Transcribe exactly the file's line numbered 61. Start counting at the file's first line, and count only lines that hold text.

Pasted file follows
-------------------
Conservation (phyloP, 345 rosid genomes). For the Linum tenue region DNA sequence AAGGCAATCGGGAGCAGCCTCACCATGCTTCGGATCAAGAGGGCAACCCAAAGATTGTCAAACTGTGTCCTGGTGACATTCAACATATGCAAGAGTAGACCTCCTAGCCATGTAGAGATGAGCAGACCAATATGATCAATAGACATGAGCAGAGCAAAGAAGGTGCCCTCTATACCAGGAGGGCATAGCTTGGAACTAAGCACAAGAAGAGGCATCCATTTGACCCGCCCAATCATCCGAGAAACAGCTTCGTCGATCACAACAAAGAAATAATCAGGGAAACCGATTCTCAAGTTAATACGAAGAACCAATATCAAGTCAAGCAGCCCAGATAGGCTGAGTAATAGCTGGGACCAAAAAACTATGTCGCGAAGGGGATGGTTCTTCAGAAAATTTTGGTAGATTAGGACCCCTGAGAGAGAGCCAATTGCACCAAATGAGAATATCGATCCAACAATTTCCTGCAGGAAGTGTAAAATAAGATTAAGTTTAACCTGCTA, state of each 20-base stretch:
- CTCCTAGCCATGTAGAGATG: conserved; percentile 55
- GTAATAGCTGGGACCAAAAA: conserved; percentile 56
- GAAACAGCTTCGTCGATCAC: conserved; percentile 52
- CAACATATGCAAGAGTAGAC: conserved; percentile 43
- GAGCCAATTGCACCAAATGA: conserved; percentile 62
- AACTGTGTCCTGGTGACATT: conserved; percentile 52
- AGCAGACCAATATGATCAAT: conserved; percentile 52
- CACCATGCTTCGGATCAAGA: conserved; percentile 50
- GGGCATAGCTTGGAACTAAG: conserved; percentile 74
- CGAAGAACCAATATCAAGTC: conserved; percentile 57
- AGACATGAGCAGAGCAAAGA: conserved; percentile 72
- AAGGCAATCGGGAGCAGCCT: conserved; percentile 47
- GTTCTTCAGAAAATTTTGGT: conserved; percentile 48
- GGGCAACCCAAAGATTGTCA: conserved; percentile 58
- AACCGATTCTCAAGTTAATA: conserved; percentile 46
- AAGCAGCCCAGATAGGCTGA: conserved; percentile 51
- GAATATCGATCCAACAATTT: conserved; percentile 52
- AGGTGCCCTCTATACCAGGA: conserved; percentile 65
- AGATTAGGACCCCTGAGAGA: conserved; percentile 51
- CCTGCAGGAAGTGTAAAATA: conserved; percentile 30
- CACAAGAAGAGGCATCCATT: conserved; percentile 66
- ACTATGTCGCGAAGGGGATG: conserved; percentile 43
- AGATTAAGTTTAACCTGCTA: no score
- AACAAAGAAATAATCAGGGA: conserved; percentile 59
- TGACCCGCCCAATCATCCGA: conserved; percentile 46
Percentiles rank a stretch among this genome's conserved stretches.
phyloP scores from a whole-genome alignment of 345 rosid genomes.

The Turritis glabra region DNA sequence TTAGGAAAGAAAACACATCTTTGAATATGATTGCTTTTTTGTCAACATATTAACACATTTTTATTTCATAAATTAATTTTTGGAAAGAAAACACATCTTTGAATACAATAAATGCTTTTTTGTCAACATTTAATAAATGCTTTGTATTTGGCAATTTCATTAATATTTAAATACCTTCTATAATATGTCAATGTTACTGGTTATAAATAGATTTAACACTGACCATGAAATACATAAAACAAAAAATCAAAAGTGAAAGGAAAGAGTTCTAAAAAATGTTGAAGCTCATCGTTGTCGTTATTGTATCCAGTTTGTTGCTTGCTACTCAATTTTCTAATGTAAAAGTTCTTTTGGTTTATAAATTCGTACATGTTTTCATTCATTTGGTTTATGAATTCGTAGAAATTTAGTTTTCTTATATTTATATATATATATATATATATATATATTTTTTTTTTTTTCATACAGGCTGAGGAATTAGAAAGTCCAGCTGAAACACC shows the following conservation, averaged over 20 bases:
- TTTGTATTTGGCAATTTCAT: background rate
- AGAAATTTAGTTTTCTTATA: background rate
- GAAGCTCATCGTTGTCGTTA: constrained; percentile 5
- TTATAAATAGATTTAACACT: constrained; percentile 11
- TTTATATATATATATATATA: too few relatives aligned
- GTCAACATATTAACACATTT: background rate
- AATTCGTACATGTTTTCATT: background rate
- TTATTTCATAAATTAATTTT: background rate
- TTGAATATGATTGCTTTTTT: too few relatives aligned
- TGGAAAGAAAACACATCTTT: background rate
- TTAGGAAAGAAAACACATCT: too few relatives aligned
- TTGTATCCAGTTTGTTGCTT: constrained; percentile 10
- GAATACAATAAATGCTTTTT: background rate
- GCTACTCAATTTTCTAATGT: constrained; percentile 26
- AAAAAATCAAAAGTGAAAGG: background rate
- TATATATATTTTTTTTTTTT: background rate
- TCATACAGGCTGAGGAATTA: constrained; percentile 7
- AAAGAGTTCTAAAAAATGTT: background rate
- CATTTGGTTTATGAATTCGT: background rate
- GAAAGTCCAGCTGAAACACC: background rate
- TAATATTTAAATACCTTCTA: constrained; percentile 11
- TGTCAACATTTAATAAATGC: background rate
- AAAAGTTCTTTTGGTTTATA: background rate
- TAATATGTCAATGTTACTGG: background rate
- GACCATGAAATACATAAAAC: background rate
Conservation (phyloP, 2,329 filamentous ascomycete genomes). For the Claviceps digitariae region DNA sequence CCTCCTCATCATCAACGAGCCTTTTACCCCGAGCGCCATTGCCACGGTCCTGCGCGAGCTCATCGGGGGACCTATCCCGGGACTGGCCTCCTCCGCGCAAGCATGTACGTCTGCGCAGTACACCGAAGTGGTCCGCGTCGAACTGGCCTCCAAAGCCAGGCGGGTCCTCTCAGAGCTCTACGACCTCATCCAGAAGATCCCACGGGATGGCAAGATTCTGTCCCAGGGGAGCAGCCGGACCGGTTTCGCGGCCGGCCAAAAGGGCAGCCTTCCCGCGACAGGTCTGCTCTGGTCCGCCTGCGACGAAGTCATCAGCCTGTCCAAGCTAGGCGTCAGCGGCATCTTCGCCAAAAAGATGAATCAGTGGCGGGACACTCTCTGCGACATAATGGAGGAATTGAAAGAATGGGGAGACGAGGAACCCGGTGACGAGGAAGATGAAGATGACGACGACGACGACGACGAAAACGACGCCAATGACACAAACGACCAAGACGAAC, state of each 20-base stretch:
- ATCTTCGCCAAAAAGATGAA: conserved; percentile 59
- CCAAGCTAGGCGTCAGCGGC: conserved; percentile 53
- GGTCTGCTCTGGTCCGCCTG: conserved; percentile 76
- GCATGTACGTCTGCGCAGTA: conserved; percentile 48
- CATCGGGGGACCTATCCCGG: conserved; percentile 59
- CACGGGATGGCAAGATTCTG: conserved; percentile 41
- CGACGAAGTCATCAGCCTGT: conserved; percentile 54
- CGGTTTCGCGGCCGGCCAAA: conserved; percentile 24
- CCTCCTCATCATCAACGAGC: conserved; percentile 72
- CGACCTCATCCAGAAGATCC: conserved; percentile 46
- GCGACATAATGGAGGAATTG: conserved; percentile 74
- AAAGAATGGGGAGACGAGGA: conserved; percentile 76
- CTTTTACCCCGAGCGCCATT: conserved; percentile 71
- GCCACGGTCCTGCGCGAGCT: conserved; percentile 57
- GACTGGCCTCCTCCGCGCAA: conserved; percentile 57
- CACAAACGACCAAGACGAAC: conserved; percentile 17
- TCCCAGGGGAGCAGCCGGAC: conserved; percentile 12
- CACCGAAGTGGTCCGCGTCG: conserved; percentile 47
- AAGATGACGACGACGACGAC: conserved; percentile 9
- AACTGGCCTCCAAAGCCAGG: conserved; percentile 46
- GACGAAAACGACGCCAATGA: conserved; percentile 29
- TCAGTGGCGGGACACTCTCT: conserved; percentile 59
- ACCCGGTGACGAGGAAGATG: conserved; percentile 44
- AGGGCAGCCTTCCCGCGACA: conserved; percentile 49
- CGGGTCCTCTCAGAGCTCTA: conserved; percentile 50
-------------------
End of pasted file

- CACGGGATGGCAAGATTCTG: conserved; percentile 41